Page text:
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What every parent should know about febrile seizures

June 25, 2017

What is a febrile seizure?

A seizure is abnormal electrical activity in the brain that causes abnormal movements or one to pass out. A febrile seizure is a seizure that occurs when a child has a fever of 100.4°F (38°C) or higher that is due to an infection not involving the brain or spinal cord. Febrile seizures usually occur in children ages 6 months to 5 years and are most common from 12 to 18 months old. 

A febrile seizure is a seizure that occurs when a child has a fever of 100.4°F (38°C) or higher that is due to an infection not involving the brain or spinal cord.

EEG FilmIt is important to remember that not all children with fevers have seizures. Research has shown that between 3% and 8% of children younger than 5 years will experience febrile seizures. There are certain risk factors that put children at risk to have a febrile seizure. However, half of children who have febrile seizures have no risk factors. The most common risk factors are high fever, viral infection, recent immunization, and a family history of febrile seizures. While febrile seizures can occur following certain immunizations, the risk is very small and the protection your child gets from those vaccines outweighs that risk.

During a febrile seizure, a child usually passes out and has jerking movements of the arms, legs, or face. Most febrile seizures do not last long and occur for 1 or 2 minutes. In some cases they may last longer than 15 minutes and require medications to stop them. However, this is less common. When a seizure ends a child may be tired or confused. After a longer seizure, a child can even have short-term weakness of his or her arm or leg, as well as tiredness and confusion.

 

How to keep a child safe during a seizure

If your child has a febrile seizure, it is important to keep them safe. During a seizure, you should put your child on his or her side, not put anything in your child's mouth or try to stop the jerking movements, and keep track of how long the seizure lasts. You should call an ambulance (911) if the seizure lasts for more than 5 minutes. Long seizures interfere with how well a child is breathing and for the child’s safety, paramedics, nurses, and/or doctors can give medications to stop the seizure as well as support his or her breathing.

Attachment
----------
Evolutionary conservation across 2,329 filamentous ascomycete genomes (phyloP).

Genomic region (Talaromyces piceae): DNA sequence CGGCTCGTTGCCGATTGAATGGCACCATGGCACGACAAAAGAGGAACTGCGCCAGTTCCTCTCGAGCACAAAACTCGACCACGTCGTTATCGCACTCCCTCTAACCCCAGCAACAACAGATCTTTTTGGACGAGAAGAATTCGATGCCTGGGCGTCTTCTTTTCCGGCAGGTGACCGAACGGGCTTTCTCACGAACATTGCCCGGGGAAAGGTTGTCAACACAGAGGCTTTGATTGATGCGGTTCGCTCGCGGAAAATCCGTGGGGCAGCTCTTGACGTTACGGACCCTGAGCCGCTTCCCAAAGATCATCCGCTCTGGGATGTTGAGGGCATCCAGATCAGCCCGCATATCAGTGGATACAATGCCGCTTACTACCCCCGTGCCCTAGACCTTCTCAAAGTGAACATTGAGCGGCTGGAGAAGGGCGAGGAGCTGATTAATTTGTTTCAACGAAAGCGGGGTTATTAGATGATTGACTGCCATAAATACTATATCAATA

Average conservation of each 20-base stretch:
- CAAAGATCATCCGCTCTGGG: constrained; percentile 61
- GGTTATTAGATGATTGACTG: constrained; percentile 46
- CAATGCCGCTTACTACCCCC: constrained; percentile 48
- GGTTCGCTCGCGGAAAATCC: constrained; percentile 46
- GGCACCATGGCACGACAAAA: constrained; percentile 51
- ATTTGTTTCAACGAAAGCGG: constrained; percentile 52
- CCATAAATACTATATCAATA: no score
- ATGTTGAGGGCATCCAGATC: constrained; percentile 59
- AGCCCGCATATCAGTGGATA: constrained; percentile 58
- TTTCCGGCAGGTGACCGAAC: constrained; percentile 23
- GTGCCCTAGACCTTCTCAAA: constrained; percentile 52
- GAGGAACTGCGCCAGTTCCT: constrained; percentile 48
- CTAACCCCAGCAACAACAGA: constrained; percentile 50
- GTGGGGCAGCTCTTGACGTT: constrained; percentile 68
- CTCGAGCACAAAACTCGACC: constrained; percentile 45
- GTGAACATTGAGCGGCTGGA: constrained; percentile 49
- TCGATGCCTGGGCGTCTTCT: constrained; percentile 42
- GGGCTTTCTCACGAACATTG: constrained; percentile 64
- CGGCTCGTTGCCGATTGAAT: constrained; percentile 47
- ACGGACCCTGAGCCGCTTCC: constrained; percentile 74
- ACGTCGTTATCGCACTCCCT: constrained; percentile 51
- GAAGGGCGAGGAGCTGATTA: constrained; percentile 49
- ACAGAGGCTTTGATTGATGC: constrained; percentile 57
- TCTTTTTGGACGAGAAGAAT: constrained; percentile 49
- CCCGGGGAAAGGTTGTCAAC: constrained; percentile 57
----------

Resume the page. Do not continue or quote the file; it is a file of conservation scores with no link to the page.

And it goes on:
During a seizure, you should put your child on his or her side, not put anything in your child's mouth or try to stop the jerking movements, and keep track of how long the seizure lasts.

After a febrile seizure, a child needs to see a doctor or nurse as soon as possible. Once the seizure has stopped, the fever can be treated with acetaminophen (Tylenol) or ibuprofen (Motrin, Advil).  Often there is a viral infection (which generally needs to run its course), but your child needs to be checked for signs and symptoms of other treatable problems like ear infections and pneumonia, or more serious infections. Certain testing may need to be done to determine the infection. 

For febrile seizures that stop on their own and have lasted less than 15 minutes, there is no treatment needed and children do not need to stay in the hospital. If the febrile seizure lasts longer than 15 minutes or your child has more than one seizure in a day, he or she will likely need to stay in the hospital for tests and/or medicines.

After a first febrile seizure, it is possible for children to have them in the future. In fact, research has shown that children who have had one febrile seizure have about 30% to 35% chance of having another.  However, when a child is younger than 12 months at the time of the first febrile seizure, the risk can be up to 50%. 

Can medicine help prevent febrile seizures?

Mother Giving Medicine to BabyFever-reducing medicines have not been found to prevent the reoccurrence of febrile seizures. A fever is a body’s response to infection and while fever-reducing medicines like acetaminophen (Tylenol) and ibuprofen (Motrin, Advil) will help bring down a fever, they will not treat an infection.  Anti-seizure medicines used for the prevention of febrile seizures can decrease the risk of recurrent febrile seizures, but these medications can have serious side effects. Since most febrile seizures are not harmful, the risks of side effects generally outweigh the benefits of using the mediations.

While febrile seizures are frightening to watch, they are unlikely to cause lasting harm.  Intelligence and other aspects of brain development do not appear to be affected by a febrile seizure, and having a febrile seizure does not mean that a child has epilepsy, a life-long seizure condition. However, a febrile seizure may be the first sign of a seizure disorder which is another reason why a child who has a febrile seizure should be seen regularly by a pediatrician.

For more information, talk to your child’s pediatrician. You can also learn more about febrile seizures here: healthychildren.org.

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